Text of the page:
Polar bear cubs born in Sea World


A 16-year-old polar bear gave birth to a pair of cubs on April 26 at Sea World Australia and has been caring for them in her den since. The cubs are the second litter to Liya, who is part of the Polar Bear Shores exhibit at the Gold Coast marine park in Queensland. Zookeepers said the cubs weighed approximately 600 grams and were 15 centimetres long. They were born blind and toothless, with short, soft fur. The video shows Liya caring for the cubs in her den while they suckle their milk. Credit: Sea World Australia via Storyful

Getting a kiss from mum. Picture: AAP Image/Sea World.

SEA World staff on the Gold Coast are celebrating the arrival of two tiny polar bear cubs.

The happy occasion marks the second successful breeding in the amusement and animal park.

The new cubs, two males, are being cared for by their mother in a specially crafted den.

Sea World staff are monitoring the trio remotely.

The twins are the third and fourth cubs to be born at the park’s Polar Bear Shores exhibit since it opened in 2000.

In 2013 Liya gave birth to Henry, who was moved to a research station in Canada two years ago.

The precious cubs and mother are being monitored by members of Sea World's veterinary team. Picture: AAP Image/Sea World.

The precious cubs and mother are being monitored by members of Sea World’s veterinary team. Picture: AAP Image/Sea World.Source:AAP

Sea World marine scientist Trevor Long said the cubs’ delivery last Wednesday to the park’s 16-year-old female Liya is “critical” to the long-term survival of polar bears.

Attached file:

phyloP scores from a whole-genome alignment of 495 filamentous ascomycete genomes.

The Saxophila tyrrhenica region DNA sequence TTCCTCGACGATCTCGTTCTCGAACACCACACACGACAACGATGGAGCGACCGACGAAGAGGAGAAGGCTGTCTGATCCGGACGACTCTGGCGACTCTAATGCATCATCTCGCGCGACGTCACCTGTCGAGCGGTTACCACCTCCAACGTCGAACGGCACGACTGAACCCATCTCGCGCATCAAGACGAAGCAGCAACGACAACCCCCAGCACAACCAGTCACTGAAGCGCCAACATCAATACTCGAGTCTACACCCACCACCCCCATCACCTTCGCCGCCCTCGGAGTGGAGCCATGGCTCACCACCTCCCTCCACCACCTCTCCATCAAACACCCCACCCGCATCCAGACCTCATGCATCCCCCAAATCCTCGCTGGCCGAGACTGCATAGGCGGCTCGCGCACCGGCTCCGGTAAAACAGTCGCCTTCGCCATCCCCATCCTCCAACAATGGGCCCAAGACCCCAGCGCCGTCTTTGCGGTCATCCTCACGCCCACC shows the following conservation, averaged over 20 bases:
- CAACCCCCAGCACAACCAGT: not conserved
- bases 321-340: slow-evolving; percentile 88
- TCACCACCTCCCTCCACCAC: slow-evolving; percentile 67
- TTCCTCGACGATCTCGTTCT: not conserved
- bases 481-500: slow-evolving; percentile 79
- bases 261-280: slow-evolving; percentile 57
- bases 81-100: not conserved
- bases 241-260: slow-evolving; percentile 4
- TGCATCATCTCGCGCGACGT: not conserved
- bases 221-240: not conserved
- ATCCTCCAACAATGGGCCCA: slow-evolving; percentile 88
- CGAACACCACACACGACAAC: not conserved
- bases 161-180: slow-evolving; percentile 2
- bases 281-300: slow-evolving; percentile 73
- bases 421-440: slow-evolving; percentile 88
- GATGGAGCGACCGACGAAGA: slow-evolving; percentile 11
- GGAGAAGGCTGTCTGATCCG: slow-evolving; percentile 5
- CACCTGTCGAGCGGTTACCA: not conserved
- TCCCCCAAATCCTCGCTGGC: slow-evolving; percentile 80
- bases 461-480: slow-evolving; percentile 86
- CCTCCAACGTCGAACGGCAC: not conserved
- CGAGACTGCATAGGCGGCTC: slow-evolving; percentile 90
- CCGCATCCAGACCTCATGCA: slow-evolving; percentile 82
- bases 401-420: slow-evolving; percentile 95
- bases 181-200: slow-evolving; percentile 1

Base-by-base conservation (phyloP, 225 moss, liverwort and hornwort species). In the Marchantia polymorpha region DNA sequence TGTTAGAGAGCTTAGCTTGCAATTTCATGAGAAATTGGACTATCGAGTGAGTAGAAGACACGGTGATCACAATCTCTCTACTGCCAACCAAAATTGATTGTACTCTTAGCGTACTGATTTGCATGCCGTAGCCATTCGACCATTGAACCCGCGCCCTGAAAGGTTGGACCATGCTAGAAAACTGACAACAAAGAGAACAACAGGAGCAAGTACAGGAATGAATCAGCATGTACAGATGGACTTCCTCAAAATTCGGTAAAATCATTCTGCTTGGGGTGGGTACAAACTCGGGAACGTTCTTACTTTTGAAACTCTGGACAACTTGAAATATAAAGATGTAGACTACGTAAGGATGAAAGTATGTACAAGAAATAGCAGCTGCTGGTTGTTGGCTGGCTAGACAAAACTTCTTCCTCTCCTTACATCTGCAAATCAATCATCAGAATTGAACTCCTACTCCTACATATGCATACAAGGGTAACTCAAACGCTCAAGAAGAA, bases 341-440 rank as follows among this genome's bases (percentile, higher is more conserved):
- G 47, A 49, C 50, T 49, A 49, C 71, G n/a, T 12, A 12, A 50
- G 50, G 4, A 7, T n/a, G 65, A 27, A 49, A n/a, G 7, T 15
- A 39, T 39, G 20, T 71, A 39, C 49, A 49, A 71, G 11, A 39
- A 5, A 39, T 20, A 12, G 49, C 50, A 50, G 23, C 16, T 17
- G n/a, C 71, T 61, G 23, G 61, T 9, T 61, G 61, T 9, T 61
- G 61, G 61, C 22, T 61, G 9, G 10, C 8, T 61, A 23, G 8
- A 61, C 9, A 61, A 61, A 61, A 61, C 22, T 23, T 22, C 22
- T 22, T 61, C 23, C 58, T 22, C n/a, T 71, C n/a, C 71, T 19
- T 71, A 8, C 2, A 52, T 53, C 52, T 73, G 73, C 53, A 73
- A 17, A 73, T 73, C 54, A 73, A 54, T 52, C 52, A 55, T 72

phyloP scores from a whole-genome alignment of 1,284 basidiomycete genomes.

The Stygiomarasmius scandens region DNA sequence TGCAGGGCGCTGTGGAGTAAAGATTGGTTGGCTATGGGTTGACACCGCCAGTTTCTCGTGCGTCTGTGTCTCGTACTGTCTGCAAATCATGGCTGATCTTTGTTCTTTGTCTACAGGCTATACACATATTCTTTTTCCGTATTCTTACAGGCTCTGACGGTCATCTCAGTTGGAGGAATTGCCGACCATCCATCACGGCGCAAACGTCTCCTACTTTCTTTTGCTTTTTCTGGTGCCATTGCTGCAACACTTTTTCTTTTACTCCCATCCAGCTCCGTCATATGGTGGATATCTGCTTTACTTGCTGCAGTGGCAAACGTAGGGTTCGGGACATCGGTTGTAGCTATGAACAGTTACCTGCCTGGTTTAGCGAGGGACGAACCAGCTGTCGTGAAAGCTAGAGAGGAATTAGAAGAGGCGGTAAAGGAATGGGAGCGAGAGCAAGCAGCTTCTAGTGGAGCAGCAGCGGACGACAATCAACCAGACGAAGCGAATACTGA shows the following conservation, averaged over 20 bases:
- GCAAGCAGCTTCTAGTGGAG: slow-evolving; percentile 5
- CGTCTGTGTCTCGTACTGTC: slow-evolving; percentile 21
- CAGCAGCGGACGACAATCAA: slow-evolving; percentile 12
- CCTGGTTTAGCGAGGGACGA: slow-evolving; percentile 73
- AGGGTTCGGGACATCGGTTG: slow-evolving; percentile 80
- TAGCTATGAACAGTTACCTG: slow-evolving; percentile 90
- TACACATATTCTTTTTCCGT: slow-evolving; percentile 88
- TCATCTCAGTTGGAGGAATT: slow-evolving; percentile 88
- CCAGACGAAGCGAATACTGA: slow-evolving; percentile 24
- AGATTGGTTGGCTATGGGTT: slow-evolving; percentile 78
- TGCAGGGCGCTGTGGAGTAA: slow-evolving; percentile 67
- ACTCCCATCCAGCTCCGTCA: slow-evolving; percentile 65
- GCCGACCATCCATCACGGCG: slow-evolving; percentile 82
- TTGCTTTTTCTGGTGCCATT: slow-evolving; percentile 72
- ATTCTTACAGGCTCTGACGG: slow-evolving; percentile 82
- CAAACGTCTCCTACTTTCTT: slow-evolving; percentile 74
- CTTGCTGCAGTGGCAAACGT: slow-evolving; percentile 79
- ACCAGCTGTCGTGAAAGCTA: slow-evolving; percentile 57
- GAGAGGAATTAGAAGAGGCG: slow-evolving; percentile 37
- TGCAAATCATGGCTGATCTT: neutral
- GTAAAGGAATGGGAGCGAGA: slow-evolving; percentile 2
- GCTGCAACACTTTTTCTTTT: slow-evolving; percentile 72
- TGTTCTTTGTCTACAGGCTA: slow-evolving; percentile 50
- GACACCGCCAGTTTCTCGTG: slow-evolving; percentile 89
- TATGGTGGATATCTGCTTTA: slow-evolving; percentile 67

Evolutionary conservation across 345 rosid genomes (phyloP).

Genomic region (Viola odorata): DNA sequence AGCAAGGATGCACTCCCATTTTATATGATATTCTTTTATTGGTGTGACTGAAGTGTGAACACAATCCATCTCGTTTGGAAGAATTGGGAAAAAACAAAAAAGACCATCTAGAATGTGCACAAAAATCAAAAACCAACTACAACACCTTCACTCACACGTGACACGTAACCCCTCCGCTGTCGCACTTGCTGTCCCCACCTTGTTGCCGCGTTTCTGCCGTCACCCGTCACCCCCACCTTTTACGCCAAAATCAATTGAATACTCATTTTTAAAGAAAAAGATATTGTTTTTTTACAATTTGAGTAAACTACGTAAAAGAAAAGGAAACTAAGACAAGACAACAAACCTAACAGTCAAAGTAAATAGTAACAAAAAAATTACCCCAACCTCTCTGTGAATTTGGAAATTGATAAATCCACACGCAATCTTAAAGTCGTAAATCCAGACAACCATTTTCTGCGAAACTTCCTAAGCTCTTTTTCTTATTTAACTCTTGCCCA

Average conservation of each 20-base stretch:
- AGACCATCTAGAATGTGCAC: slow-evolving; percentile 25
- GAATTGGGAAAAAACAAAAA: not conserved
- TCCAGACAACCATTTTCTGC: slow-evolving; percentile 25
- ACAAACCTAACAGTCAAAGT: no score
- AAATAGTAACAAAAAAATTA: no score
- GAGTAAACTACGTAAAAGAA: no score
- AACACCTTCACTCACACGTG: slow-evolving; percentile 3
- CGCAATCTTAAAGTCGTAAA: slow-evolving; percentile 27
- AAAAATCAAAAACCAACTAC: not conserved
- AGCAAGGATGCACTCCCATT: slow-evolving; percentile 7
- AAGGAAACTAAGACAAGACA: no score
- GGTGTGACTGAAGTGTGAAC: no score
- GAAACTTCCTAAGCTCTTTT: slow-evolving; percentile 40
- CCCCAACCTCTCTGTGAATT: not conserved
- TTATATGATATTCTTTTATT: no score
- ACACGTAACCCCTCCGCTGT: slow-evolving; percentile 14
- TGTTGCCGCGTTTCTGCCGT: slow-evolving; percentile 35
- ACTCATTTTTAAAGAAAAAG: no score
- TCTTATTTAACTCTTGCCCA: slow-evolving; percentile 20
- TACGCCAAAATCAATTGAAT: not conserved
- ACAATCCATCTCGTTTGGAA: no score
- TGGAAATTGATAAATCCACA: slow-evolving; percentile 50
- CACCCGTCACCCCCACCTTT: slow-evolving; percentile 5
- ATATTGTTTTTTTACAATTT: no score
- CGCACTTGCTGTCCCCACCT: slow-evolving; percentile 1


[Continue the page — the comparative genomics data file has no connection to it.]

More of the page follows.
Mr Long said the new arrivals continue to highlight the importance of the park’s exhibit.

“There’s not a lot of zoological facilities breeding polar bears in the world.

“There’s about 22,000 to 30,000 polar bears, they are listed as threatened, and that’s very critical. Due to climate change, we’re seeing a much shorter winter and these bears are not being able to reach their full potential,” he said.

Mr Long said the first couple of weeks are crucial to the bear’s survival and staff are “cautiously optimistic” at this stage.

Both bears were born blind and weighing approximately 600g, but like their half-brother Henry, are expected to weigh around 250kg by the time they are two-and-a-half.

If all goes well, Mr Long says both cubs will be moved to a public display sometime in September.

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